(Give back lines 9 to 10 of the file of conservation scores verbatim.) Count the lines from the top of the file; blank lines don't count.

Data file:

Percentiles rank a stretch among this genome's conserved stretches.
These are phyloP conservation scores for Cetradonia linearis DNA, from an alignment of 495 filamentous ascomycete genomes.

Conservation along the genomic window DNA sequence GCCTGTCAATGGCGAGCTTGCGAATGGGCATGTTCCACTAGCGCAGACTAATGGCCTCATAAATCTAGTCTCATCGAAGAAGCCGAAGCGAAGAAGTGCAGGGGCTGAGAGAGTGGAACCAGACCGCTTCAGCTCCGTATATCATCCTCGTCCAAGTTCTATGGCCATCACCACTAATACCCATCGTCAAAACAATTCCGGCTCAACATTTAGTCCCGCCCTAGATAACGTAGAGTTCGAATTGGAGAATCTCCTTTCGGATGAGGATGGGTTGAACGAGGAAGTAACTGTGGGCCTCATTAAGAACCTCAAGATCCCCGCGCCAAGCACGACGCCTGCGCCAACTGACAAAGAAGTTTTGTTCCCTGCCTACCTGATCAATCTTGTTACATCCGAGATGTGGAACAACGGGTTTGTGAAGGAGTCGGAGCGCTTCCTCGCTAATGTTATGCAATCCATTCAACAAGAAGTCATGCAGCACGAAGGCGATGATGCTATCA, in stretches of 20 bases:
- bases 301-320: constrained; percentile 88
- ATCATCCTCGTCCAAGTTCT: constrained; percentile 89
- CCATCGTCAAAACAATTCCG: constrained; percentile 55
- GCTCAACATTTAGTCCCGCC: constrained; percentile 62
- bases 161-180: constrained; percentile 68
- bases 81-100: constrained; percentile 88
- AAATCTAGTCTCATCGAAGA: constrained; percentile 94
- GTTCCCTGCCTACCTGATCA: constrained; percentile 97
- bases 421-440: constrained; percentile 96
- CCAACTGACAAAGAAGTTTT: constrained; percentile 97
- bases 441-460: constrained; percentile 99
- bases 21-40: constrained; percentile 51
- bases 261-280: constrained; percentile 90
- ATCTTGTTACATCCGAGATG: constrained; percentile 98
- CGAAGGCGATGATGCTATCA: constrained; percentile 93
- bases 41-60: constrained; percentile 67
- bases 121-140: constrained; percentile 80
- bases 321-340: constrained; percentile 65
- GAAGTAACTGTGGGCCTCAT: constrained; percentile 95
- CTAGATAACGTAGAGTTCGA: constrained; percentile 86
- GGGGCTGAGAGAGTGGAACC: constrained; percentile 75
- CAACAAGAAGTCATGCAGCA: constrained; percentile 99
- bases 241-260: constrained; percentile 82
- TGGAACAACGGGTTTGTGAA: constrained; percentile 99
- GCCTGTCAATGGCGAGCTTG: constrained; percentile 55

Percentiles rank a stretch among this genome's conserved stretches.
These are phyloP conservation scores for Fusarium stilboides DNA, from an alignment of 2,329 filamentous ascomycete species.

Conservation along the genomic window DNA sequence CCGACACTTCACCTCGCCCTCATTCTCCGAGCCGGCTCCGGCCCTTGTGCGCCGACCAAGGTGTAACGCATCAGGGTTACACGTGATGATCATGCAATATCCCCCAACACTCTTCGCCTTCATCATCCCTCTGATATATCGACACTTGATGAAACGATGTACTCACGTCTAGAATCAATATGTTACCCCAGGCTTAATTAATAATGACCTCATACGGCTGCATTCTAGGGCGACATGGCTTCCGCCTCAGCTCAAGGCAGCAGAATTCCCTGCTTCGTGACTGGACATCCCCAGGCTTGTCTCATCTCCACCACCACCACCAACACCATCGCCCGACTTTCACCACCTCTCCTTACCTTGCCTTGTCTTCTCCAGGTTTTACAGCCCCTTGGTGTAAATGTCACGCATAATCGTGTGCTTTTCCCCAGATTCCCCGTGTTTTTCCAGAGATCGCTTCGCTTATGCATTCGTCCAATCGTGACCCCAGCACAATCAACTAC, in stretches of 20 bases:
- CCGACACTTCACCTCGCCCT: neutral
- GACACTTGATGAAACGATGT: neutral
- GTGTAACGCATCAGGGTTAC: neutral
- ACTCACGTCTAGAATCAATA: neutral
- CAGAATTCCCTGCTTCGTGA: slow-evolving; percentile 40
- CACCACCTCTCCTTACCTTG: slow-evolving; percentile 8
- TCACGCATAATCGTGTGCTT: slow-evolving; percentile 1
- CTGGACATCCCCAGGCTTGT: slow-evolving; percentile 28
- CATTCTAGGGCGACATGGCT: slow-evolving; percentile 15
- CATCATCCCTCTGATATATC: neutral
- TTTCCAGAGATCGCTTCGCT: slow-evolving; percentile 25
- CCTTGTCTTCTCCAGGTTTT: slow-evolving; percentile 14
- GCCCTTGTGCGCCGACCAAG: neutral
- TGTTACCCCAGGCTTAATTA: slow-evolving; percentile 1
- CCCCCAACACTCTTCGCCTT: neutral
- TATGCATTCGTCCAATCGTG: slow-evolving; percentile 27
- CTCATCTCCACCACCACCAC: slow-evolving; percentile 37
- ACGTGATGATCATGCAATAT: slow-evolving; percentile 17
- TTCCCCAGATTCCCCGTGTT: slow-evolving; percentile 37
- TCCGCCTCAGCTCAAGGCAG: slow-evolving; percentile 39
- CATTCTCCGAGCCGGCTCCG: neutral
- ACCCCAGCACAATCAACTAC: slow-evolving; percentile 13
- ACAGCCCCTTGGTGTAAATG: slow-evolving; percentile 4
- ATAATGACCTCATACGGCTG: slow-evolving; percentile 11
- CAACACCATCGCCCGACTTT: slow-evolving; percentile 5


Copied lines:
- bases 81-100: constrained; percentile 88
- AAATCTAGTCTCATCGAAGA: constrained; percentile 94